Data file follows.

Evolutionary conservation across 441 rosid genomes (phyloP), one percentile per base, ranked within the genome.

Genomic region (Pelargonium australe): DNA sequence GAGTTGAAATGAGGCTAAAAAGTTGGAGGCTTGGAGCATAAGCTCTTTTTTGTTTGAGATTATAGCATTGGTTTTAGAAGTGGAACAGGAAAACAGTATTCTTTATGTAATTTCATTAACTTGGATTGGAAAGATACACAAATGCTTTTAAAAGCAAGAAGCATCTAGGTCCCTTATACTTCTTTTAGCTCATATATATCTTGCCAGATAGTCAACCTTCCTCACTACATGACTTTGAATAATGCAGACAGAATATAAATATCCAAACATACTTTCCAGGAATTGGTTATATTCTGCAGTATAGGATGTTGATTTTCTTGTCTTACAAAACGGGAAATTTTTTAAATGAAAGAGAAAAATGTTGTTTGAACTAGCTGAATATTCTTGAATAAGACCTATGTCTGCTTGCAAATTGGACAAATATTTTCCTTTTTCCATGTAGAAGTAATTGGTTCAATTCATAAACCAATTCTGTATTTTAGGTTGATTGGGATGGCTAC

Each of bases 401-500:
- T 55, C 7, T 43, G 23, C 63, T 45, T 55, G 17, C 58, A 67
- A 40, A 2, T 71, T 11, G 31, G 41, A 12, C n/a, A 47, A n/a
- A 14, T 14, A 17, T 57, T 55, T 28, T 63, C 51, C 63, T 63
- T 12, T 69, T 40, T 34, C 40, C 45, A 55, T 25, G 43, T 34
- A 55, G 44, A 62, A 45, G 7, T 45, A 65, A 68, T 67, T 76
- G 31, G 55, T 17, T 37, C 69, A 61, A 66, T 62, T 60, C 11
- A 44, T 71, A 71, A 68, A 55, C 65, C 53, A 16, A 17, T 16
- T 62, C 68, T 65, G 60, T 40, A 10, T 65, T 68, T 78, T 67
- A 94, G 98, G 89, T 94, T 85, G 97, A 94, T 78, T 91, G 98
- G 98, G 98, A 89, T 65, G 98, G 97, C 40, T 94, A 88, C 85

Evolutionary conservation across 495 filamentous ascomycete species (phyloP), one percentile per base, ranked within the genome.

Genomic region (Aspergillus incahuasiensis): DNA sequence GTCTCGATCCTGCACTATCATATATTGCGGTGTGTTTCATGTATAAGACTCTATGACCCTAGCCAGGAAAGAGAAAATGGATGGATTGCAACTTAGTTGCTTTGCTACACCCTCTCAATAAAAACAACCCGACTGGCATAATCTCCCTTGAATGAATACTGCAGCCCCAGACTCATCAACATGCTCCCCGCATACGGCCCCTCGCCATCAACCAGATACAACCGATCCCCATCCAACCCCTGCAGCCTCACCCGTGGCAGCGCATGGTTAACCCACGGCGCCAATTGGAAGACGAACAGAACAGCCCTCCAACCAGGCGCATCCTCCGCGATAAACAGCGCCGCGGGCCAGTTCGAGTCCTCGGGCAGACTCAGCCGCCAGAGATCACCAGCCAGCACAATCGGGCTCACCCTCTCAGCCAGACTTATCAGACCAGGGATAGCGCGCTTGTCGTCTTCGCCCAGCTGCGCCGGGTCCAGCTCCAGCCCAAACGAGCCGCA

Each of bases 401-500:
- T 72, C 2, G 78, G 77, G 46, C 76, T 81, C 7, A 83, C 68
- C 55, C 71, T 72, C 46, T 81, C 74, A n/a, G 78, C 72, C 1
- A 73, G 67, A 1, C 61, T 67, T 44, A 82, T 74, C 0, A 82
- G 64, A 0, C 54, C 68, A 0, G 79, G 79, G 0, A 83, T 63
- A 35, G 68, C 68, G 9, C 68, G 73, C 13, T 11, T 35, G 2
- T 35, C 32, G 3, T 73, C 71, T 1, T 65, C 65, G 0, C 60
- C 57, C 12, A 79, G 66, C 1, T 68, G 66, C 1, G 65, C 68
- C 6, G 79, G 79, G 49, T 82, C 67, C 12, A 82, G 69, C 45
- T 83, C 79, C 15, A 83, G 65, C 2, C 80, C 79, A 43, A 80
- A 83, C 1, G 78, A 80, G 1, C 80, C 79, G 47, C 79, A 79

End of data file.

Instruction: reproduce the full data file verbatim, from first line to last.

Evolutionary conservation across 441 rosid genomes (phyloP), one percentile per base, ranked within the genome.

Genomic region (Pelargonium australe): DNA sequence GAGTTGAAATGAGGCTAAAAAGTTGGAGGCTTGGAGCATAAGCTCTTTTTTGTTTGAGATTATAGCATTGGTTTTAGAAGTGGAACAGGAAAACAGTATTCTTTATGTAATTTCATTAACTTGGATTGGAAAGATACACAAATGCTTTTAAAAGCAAGAAGCATCTAGGTCCCTTATACTTCTTTTAGCTCATATATATCTTGCCAGATAGTCAACCTTCCTCACTACATGACTTTGAATAATGCAGACAGAATATAAATATCCAAACATACTTTCCAGGAATTGGTTATATTCTGCAGTATAGGATGTTGATTTTCTTGTCTTACAAAACGGGAAATTTTTTAAATGAAAGAGAAAAATGTTGTTTGAACTAGCTGAATATTCTTGAATAAGACCTATGTCTGCTTGCAAATTGGACAAATATTTTCCTTTTTCCATGTAGAAGTAATTGGTTCAATTCATAAACCAATTCTGTATTTTAGGTTGATTGGGATGGCTAC

Each of bases 401-500:
- T 55, C 7, T 43, G 23, C 63, T 45, T 55, G 17, C 58, A 67
- A 40, A 2, T 71, T 11, G 31, G 41, A 12, C n/a, A 47, A n/a
- A 14, T 14, A 17, T 57, T 55, T 28, T 63, C 51, C 63, T 63
- T 12, T 69, T 40, T 34, C 40, C 45, A 55, T 25, G 43, T 34
- A 55, G 44, A 62, A 45, G 7, T 45, A 65, A 68, T 67, T 76
- G 31, G 55, T 17, T 37, C 69, A 61, A 66, T 62, T 60, C 11
- A 44, T 71, A 71, A 68, A 55, C 65, C 53, A 16, A 17, T 16
- T 62, C 68, T 65, G 60, T 40, A 10, T 65, T 68, T 78, T 67
- A 94, G 98, G 89, T 94, T 85, G 97, A 94, T 78, T 91, G 98
- G 98, G 98, A 89, T 65, G 98, G 97, C 40, T 94, A 88, C 85

Evolutionary conservation across 495 filamentous ascomycete species (phyloP), one percentile per base, ranked within the genome.

Genomic region (Aspergillus incahuasiensis): DNA sequence GTCTCGATCCTGCACTATCATATATTGCGGTGTGTTTCATGTATAAGACTCTATGACCCTAGCCAGGAAAGAGAAAATGGATGGATTGCAACTTAGTTGCTTTGCTACACCCTCTCAATAAAAACAACCCGACTGGCATAATCTCCCTTGAATGAATACTGCAGCCCCAGACTCATCAACATGCTCCCCGCATACGGCCCCTCGCCATCAACCAGATACAACCGATCCCCATCCAACCCCTGCAGCCTCACCCGTGGCAGCGCATGGTTAACCCACGGCGCCAATTGGAAGACGAACAGAACAGCCCTCCAACCAGGCGCATCCTCCGCGATAAACAGCGCCGCGGGCCAGTTCGAGTCCTCGGGCAGACTCAGCCGCCAGAGATCACCAGCCAGCACAATCGGGCTCACCCTCTCAGCCAGACTTATCAGACCAGGGATAGCGCGCTTGTCGTCTTCGCCCAGCTGCGCCGGGTCCAGCTCCAGCCCAAACGAGCCGCA

Each of bases 401-500:
- T 72, C 2, G 78, G 77, G 46, C 76, T 81, C 7, A 83, C 68
- C 55, C 71, T 72, C 46, T 81, C 74, A n/a, G 78, C 72, C 1
- A 73, G 67, A 1, C 61, T 67, T 44, A 82, T 74, C 0, A 82
- G 64, A 0, C 54, C 68, A 0, G 79, G 79, G 0, A 83, T 63
- A 35, G 68, C 68, G 9, C 68, G 73, C 13, T 11, T 35, G 2
- T 35, C 32, G 3, T 73, C 71, T 1, T 65, C 65, G 0, C 60
- C 57, C 12, A 79, G 66, C 1, T 68, G 66, C 1, G 65, C 68
- C 6, G 79, G 79, G 49, T 82, C 67, C 12, A 82, G 69, C 45
- T 83, C 79, C 15, A 83, G 65, C 2, C 80, C 79, A 43, A 80
- A 83, C 1, G 78, A 80, G 1, C 80, C 79, G 47, C 79, A 79